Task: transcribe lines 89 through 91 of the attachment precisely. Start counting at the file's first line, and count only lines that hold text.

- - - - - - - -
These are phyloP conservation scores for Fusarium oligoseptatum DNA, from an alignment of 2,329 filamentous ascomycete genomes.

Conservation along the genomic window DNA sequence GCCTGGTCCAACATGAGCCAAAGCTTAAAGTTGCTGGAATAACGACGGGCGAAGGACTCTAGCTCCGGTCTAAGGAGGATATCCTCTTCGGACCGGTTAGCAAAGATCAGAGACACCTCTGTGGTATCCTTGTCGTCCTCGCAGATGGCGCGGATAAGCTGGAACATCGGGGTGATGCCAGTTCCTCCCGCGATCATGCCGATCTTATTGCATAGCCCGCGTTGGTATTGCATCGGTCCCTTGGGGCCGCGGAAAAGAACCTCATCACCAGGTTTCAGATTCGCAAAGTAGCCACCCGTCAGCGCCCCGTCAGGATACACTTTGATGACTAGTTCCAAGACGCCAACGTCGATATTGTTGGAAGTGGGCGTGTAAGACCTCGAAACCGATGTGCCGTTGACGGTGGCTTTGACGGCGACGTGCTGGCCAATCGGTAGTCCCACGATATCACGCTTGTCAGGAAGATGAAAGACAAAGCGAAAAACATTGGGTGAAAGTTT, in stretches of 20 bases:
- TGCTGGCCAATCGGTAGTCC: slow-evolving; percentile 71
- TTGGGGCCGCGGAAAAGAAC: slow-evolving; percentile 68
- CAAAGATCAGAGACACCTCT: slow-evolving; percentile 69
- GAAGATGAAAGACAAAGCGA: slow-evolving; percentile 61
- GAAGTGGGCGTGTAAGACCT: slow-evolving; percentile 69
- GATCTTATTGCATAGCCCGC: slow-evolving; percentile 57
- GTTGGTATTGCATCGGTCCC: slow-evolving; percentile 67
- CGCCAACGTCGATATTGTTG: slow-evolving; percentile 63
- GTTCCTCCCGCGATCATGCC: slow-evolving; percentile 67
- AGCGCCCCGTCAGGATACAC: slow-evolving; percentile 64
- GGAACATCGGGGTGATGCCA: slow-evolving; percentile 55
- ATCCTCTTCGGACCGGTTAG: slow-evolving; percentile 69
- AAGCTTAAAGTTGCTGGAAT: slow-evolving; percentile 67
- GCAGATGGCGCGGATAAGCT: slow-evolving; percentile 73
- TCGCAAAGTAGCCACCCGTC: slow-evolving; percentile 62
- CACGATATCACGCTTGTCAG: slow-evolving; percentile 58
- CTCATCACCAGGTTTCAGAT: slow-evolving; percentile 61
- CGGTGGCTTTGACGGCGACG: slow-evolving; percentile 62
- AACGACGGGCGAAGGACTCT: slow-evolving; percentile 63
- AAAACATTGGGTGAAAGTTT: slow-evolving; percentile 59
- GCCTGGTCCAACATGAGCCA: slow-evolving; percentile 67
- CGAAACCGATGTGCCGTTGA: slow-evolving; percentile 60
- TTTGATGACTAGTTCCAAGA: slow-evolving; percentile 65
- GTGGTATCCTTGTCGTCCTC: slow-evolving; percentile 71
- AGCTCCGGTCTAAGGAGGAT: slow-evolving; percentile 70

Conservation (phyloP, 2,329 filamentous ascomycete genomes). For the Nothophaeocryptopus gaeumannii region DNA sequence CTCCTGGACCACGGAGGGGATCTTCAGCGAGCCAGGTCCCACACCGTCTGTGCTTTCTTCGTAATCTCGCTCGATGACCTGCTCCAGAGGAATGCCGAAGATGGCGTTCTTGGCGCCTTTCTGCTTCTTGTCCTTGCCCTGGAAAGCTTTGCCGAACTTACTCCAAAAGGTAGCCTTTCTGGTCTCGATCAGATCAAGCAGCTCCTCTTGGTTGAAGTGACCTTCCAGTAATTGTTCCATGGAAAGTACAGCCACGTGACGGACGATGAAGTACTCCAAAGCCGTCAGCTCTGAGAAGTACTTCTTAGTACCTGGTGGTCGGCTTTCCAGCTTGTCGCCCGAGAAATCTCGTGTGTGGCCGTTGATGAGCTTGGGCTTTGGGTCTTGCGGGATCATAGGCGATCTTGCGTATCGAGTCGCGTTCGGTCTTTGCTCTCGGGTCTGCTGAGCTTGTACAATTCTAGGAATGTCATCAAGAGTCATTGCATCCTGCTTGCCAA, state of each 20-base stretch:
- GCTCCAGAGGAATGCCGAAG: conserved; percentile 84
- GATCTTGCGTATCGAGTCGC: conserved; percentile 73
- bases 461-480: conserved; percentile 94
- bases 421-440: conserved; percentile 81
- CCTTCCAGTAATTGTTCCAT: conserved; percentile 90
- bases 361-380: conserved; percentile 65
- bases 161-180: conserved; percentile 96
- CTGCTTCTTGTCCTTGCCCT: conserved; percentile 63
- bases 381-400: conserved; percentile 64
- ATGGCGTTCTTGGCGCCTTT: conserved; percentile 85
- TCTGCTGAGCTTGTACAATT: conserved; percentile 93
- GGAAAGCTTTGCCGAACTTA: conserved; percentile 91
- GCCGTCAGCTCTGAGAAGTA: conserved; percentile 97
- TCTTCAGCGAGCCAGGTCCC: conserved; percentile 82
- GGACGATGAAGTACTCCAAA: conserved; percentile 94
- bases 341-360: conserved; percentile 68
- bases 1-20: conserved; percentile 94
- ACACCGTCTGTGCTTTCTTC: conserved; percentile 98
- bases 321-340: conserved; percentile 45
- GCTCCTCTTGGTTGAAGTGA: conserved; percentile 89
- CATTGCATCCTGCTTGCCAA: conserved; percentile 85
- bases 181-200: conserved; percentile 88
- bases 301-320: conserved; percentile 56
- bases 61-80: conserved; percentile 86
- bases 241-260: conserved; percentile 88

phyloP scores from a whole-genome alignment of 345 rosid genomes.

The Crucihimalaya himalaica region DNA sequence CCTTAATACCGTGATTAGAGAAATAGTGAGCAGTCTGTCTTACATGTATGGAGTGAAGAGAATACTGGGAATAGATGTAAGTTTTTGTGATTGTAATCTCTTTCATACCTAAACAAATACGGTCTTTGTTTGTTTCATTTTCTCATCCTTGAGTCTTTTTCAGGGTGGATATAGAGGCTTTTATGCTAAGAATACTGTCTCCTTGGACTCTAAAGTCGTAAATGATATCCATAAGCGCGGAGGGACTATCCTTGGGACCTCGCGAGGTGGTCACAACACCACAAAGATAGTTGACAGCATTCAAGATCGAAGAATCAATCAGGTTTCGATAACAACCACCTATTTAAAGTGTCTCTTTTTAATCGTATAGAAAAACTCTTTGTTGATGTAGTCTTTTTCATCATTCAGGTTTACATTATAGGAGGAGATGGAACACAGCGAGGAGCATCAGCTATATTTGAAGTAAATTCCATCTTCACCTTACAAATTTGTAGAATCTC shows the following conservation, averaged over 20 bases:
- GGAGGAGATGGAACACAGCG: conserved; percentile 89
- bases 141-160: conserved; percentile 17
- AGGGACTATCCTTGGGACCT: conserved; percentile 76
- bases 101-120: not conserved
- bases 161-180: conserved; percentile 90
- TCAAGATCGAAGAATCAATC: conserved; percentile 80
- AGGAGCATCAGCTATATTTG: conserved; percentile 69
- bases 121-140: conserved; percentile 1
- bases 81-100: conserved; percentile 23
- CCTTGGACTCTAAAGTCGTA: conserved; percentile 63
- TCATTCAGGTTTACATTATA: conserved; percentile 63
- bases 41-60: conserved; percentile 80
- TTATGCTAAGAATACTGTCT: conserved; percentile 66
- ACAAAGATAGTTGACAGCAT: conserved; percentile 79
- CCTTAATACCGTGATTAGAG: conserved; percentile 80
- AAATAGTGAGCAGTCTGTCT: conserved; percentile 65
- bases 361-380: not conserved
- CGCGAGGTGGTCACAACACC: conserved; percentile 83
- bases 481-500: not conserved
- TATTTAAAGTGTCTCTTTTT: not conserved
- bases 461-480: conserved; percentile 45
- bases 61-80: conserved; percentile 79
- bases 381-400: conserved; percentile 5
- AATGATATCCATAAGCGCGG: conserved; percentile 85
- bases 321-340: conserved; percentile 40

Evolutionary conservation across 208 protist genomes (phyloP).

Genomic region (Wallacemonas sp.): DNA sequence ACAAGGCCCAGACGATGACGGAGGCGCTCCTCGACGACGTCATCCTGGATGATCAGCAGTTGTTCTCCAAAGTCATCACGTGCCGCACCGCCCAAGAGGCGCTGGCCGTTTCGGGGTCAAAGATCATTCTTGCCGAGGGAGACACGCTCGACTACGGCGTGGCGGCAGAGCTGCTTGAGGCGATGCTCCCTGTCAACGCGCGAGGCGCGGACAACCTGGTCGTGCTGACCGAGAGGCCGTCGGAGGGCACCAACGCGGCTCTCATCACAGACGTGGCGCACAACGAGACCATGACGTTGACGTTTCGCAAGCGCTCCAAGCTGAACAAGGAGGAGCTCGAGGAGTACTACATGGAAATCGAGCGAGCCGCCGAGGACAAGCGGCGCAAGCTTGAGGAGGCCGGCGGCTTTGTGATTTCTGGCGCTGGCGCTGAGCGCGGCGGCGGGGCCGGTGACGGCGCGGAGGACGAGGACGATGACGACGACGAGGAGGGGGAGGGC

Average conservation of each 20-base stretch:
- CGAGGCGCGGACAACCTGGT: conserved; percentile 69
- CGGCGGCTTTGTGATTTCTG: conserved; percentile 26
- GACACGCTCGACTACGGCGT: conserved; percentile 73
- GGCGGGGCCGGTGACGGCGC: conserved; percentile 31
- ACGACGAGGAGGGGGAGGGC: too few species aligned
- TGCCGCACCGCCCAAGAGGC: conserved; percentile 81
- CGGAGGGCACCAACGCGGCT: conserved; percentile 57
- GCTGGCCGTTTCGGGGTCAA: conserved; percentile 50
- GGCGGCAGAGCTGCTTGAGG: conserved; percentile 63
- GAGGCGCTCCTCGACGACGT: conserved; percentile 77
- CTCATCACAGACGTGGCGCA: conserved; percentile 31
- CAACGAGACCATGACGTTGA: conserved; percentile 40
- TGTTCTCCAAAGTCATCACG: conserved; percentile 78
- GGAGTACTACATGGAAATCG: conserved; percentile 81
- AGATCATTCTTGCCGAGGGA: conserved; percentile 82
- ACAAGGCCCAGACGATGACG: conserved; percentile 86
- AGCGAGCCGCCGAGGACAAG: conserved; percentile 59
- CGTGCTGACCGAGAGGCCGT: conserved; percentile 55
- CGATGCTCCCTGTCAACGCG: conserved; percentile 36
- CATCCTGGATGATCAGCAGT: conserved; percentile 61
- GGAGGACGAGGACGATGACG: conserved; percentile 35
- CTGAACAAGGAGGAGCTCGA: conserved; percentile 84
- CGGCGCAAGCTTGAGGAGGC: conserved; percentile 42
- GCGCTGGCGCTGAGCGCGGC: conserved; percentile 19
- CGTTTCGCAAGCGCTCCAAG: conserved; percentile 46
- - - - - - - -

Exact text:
- TGCCGCACCGCCCAAGAGGC: conserved; percentile 81
- CGGAGGGCACCAACGCGGCT: conserved; percentile 57
- GCTGGCCGTTTCGGGGTCAA: conserved; percentile 50